- The Washington Times - Sunday, February 22, 2004

Voter surveys showing Democratic presidential front-runner John Kerry defeating President Bush are premature, at best, and do not reflect the president’s relatively stable job-approval rating, polling analysts say.

Other factors behind the numbers, meanwhile, suggest the president may not be in as much political trouble as his opponents believe.

A USA Today/CNN/Gallup Poll reported Wednesday that public support for Mr. Kerry had soared, putting him 12 points ahead of the president in a head-to-head matchup among likely voters — 55 percent to 43 percent.

But the poll’s footnotes suggest the Massachusetts senator’s spurt in the polls may have more to do with the sharp increase in the number of Democrats who described themselves as ‘likely voters’ than with any change in the way voters perceive the president’s job performance.

“The larger fluctuation Gallup found among likely voters probably reflects the ebb and flow of news stories about the Democratic primaries, which in turn can affect the relative number of Democrats or Republicans in the ‘likely voter’ pool at any given point in time,” the Gallup organization said in the fine print explaining the surprising shift in the matchup numbers.

The statistics shifted during “a period of intense coverage of Democratic primaries and caucuses,” which raised Democratic voter interest in the campaign and thus “boosted their chances of being included in the Gallup ‘likely voter’ model,” Gallup said.

The big rise in the Democratic voter numbers was an “unusual situation” because “Republicans are disproportionately likely to be ‘likely voters’ in most situations, which has historically given them an advantage on Election Day,” the polling firm said.

Making the numbers more questionable was that, between the New Hampshire and Wisconsin primaries, “Bush’s job-approval rating has remained essentially stable, ranging between 49 percent and 52 percent,” Gallup said.

“Thus, the changes in the horse-race figures would appear to reflect more the changing likelihood of Democrats turning out to vote than a fundamental change in the public’s perceptions of Bush,” the poll concluded.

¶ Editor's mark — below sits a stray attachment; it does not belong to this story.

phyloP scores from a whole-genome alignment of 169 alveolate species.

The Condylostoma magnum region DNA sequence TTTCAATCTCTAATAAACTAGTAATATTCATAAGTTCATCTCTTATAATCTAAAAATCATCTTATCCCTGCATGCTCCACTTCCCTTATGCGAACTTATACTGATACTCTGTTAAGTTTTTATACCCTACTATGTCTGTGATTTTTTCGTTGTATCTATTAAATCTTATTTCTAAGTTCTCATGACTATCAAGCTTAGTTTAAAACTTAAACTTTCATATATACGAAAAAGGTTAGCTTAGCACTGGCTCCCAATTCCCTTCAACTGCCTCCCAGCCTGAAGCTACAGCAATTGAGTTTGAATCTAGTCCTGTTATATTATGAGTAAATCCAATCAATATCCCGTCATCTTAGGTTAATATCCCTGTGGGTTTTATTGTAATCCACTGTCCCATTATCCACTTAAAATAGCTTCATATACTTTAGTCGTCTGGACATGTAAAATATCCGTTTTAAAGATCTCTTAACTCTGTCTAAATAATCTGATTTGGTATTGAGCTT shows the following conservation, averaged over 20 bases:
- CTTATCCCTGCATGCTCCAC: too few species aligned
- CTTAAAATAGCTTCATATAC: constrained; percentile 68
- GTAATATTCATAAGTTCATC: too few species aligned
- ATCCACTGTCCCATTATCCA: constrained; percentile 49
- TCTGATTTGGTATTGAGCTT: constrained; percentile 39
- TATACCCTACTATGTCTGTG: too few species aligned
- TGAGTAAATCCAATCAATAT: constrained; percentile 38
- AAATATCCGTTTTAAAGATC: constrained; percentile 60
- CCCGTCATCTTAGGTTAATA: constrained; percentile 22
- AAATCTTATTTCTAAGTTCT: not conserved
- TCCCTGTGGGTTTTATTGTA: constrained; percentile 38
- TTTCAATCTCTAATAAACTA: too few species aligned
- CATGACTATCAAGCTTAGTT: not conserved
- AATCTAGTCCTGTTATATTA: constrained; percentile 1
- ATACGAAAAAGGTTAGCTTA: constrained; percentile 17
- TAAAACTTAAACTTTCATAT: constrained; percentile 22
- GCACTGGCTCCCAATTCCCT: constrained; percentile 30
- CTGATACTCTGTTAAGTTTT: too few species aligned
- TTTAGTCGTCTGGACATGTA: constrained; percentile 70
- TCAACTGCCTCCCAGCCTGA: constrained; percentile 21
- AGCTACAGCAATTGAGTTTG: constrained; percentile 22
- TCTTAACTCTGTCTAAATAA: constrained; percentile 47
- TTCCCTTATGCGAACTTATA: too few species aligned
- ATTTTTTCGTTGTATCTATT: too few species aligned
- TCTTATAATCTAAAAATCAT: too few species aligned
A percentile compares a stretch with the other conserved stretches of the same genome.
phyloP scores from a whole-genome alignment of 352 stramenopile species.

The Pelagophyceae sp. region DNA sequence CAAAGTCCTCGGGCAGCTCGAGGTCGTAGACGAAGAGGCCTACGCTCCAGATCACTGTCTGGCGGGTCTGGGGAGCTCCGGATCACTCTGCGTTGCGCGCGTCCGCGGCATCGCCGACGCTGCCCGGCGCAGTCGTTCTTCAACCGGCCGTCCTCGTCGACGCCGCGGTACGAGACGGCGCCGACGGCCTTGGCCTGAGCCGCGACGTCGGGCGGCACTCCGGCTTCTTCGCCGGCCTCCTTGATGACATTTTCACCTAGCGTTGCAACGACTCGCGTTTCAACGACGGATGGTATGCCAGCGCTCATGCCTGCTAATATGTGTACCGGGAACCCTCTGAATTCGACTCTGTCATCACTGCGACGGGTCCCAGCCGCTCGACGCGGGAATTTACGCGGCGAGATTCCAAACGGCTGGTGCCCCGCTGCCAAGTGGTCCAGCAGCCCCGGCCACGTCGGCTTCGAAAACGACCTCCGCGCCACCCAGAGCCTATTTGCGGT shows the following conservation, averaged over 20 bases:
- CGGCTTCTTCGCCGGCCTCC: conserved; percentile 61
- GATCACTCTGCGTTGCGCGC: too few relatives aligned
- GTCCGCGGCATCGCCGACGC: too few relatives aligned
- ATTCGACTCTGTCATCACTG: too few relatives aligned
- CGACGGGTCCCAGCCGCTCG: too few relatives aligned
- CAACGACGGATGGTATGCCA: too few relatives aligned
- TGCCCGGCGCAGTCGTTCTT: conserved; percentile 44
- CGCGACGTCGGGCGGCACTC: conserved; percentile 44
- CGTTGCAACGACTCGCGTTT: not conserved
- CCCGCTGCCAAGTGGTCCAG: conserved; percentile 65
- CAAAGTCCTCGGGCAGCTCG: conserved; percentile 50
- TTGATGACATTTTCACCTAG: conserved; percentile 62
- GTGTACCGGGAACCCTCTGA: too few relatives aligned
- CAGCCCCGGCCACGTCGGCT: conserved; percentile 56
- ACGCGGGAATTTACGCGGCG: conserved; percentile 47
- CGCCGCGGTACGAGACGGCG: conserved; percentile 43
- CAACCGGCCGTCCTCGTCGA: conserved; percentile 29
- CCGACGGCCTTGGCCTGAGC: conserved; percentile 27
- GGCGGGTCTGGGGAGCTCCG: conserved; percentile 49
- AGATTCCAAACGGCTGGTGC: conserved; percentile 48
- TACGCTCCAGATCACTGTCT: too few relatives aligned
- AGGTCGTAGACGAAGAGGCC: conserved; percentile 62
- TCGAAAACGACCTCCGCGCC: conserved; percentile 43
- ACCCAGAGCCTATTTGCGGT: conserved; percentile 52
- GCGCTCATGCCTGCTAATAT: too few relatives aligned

Moreover, not all surveys found the Democrats doing as well as Gallup did. An American Research Group poll found the race in a virtual dead heat last week — 48 percent for Mr. Kerry and 46 percent for Mr. Bush.

The race was equally tight in another poll conducted by John Zogby. It showed Mr. Kerry narrowly defeating Mr. Bush in the states won by Al Gore in 2000, while Mr. Bush won easily in the states he carried in that election.

Polling analysts said a major reason for the decline in Mr. Bush’s matchup numbers is the result of the intense Democratic attacks throughout the early primaries that received heavy media attention night after night.

“You can’t possibly evaluate the president’s strength or vulnerability in a straight head-to-head ballot question taken immediately after the Democrats had dominated the discussion for two months,” said Republican pollster Whit Ayres.

“You need to look at historical comparisons for any valid sense of the president’s standing today. Historically, Bush now stands at almost exactly the same place Bill Clinton stood in February 1996 and Richard Nixon stood in February 1972,” Mr. Ayres said.

“Bush is basically at 51 percent or 52 percent in the [independent] Gallup Poll. Clinton was at 53 percent and Nixon was in 52 percent,” he said. Both presidents easily won re-election in those years, with Mr. Nixon winning in a 49-state re-election landslide.

Other pollsters said that a spike in the Democratic vote in the early months of an election year after a string of hard-fought, media-promoted primaries was nothing new.

In May 1984, for example, after a tough Democratic primary battle, polls showed Democrat Walter Mondale locked in a 49 percent to 49 percent dead heat against President Reagan. Mr. Reagan won that year in a 49-state landslide.

Recent polls also show voters are not buying a lot of the Democrats’ attack lines they used in the primaries against Mr. Bush.

A Pew Research Center poll released Thursday, which gave Mr. Bush a 53 percent favorability score, found that a 55 percent majority believe the war in Iraq has helped the United States in its war on terrorism.

When asked what has had the biggest impact on the mushrooming budget deficit, 61 percent cited the costs of the war in Iraq, compared to only 8 percent who point to the Bush tax cuts that Democrats have blamed for the fiscal shortfall, the Pew poll said.

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